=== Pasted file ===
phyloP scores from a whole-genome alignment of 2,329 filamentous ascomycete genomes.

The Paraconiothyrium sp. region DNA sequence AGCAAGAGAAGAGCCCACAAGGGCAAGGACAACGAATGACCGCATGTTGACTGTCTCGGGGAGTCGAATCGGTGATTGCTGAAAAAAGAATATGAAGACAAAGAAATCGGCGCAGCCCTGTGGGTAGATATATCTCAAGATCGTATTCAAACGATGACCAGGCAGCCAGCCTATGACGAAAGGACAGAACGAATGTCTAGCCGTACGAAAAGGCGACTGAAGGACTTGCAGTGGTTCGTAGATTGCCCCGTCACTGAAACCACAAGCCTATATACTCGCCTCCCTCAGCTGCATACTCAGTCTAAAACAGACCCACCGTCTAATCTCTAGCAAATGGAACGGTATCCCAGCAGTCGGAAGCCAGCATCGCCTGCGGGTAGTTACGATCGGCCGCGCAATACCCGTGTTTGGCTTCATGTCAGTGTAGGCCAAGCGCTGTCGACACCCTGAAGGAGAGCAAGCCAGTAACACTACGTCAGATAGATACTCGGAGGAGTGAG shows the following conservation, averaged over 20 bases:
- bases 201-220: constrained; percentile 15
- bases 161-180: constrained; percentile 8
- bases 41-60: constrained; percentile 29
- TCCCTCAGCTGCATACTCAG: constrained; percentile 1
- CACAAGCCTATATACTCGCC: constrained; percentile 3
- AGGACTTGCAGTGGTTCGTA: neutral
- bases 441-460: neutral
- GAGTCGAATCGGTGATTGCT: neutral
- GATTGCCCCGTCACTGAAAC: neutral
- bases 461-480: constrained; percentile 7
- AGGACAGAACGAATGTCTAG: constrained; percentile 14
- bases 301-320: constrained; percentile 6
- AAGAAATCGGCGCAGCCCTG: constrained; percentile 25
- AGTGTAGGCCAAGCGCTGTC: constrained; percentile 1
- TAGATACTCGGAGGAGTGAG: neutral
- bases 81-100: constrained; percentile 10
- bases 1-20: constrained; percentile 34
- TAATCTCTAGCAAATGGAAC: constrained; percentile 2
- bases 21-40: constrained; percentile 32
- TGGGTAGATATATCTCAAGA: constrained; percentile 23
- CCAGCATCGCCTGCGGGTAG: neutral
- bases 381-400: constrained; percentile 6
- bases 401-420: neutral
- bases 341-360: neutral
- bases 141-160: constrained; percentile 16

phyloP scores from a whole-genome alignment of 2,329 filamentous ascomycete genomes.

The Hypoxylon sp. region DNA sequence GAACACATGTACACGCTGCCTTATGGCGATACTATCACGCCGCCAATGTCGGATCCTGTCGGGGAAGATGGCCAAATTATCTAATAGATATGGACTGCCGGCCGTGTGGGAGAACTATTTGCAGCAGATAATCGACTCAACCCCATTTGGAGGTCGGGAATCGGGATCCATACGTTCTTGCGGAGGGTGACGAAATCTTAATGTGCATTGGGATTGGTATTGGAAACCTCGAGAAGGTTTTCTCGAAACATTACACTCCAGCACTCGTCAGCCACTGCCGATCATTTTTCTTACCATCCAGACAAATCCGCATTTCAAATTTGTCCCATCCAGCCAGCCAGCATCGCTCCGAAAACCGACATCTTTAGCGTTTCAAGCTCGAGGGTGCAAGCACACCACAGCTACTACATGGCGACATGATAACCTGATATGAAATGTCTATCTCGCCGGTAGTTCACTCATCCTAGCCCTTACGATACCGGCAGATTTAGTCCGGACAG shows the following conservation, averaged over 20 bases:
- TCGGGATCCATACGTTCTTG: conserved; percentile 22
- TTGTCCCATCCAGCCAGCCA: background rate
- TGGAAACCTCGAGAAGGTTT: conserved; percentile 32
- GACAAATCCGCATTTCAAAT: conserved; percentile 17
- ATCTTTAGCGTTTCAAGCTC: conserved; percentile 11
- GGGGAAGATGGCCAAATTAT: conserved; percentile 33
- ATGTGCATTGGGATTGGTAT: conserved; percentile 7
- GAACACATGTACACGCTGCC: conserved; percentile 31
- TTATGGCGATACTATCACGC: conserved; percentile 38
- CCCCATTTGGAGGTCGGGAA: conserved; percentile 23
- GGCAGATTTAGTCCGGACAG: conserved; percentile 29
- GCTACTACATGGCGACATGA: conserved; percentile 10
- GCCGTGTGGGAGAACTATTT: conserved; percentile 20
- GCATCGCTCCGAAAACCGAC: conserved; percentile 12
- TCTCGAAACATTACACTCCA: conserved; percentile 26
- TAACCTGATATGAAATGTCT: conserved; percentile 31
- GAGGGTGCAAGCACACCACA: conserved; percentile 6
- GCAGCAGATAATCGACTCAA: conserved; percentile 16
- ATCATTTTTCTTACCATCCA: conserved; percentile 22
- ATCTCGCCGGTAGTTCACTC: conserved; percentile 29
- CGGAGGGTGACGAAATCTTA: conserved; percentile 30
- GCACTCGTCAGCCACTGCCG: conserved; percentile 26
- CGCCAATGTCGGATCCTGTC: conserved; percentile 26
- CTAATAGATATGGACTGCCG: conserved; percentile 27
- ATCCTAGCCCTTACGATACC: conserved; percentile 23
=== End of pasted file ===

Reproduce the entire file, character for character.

phyloP scores from a whole-genome alignment of 2,329 filamentous ascomycete genomes.

The Paraconiothyrium sp. region DNA sequence AGCAAGAGAAGAGCCCACAAGGGCAAGGACAACGAATGACCGCATGTTGACTGTCTCGGGGAGTCGAATCGGTGATTGCTGAAAAAAGAATATGAAGACAAAGAAATCGGCGCAGCCCTGTGGGTAGATATATCTCAAGATCGTATTCAAACGATGACCAGGCAGCCAGCCTATGACGAAAGGACAGAACGAATGTCTAGCCGTACGAAAAGGCGACTGAAGGACTTGCAGTGGTTCGTAGATTGCCCCGTCACTGAAACCACAAGCCTATATACTCGCCTCCCTCAGCTGCATACTCAGTCTAAAACAGACCCACCGTCTAATCTCTAGCAAATGGAACGGTATCCCAGCAGTCGGAAGCCAGCATCGCCTGCGGGTAGTTACGATCGGCCGCGCAATACCCGTGTTTGGCTTCATGTCAGTGTAGGCCAAGCGCTGTCGACACCCTGAAGGAGAGCAAGCCAGTAACACTACGTCAGATAGATACTCGGAGGAGTGAG shows the following conservation, averaged over 20 bases:
- bases 201-220: constrained; percentile 15
- bases 161-180: constrained; percentile 8
- bases 41-60: constrained; percentile 29
- TCCCTCAGCTGCATACTCAG: constrained; percentile 1
- CACAAGCCTATATACTCGCC: constrained; percentile 3
- AGGACTTGCAGTGGTTCGTA: neutral
- bases 441-460: neutral
- GAGTCGAATCGGTGATTGCT: neutral
- GATTGCCCCGTCACTGAAAC: neutral
- bases 461-480: constrained; percentile 7
- AGGACAGAACGAATGTCTAG: constrained; percentile 14
- bases 301-320: constrained; percentile 6
- AAGAAATCGGCGCAGCCCTG: constrained; percentile 25
- AGTGTAGGCCAAGCGCTGTC: constrained; percentile 1
- TAGATACTCGGAGGAGTGAG: neutral
- bases 81-100: constrained; percentile 10
- bases 1-20: constrained; percentile 34
- TAATCTCTAGCAAATGGAAC: constrained; percentile 2
- bases 21-40: constrained; percentile 32
- TGGGTAGATATATCTCAAGA: constrained; percentile 23
- CCAGCATCGCCTGCGGGTAG: neutral
- bases 381-400: constrained; percentile 6
- bases 401-420: neutral
- bases 341-360: neutral
- bases 141-160: constrained; percentile 16

phyloP scores from a whole-genome alignment of 2,329 filamentous ascomycete genomes.

The Hypoxylon sp. region DNA sequence GAACACATGTACACGCTGCCTTATGGCGATACTATCACGCCGCCAATGTCGGATCCTGTCGGGGAAGATGGCCAAATTATCTAATAGATATGGACTGCCGGCCGTGTGGGAGAACTATTTGCAGCAGATAATCGACTCAACCCCATTTGGAGGTCGGGAATCGGGATCCATACGTTCTTGCGGAGGGTGACGAAATCTTAATGTGCATTGGGATTGGTATTGGAAACCTCGAGAAGGTTTTCTCGAAACATTACACTCCAGCACTCGTCAGCCACTGCCGATCATTTTTCTTACCATCCAGACAAATCCGCATTTCAAATTTGTCCCATCCAGCCAGCCAGCATCGCTCCGAAAACCGACATCTTTAGCGTTTCAAGCTCGAGGGTGCAAGCACACCACAGCTACTACATGGCGACATGATAACCTGATATGAAATGTCTATCTCGCCGGTAGTTCACTCATCCTAGCCCTTACGATACCGGCAGATTTAGTCCGGACAG shows the following conservation, averaged over 20 bases:
- TCGGGATCCATACGTTCTTG: conserved; percentile 22
- TTGTCCCATCCAGCCAGCCA: background rate
- TGGAAACCTCGAGAAGGTTT: conserved; percentile 32
- GACAAATCCGCATTTCAAAT: conserved; percentile 17
- ATCTTTAGCGTTTCAAGCTC: conserved; percentile 11
- GGGGAAGATGGCCAAATTAT: conserved; percentile 33
- ATGTGCATTGGGATTGGTAT: conserved; percentile 7
- GAACACATGTACACGCTGCC: conserved; percentile 31
- TTATGGCGATACTATCACGC: conserved; percentile 38
- CCCCATTTGGAGGTCGGGAA: conserved; percentile 23
- GGCAGATTTAGTCCGGACAG: conserved; percentile 29
- GCTACTACATGGCGACATGA: conserved; percentile 10
- GCCGTGTGGGAGAACTATTT: conserved; percentile 20
- GCATCGCTCCGAAAACCGAC: conserved; percentile 12
- TCTCGAAACATTACACTCCA: conserved; percentile 26
- TAACCTGATATGAAATGTCT: conserved; percentile 31
- GAGGGTGCAAGCACACCACA: conserved; percentile 6
- GCAGCAGATAATCGACTCAA: conserved; percentile 16
- ATCATTTTTCTTACCATCCA: conserved; percentile 22
- ATCTCGCCGGTAGTTCACTC: conserved; percentile 29
- CGGAGGGTGACGAAATCTTA: conserved; percentile 30
- GCACTCGTCAGCCACTGCCG: conserved; percentile 26
- CGCCAATGTCGGATCCTGTC: conserved; percentile 26
- CTAATAGATATGGACTGCCG: conserved; percentile 27
- ATCCTAGCCCTTACGATACC: conserved; percentile 23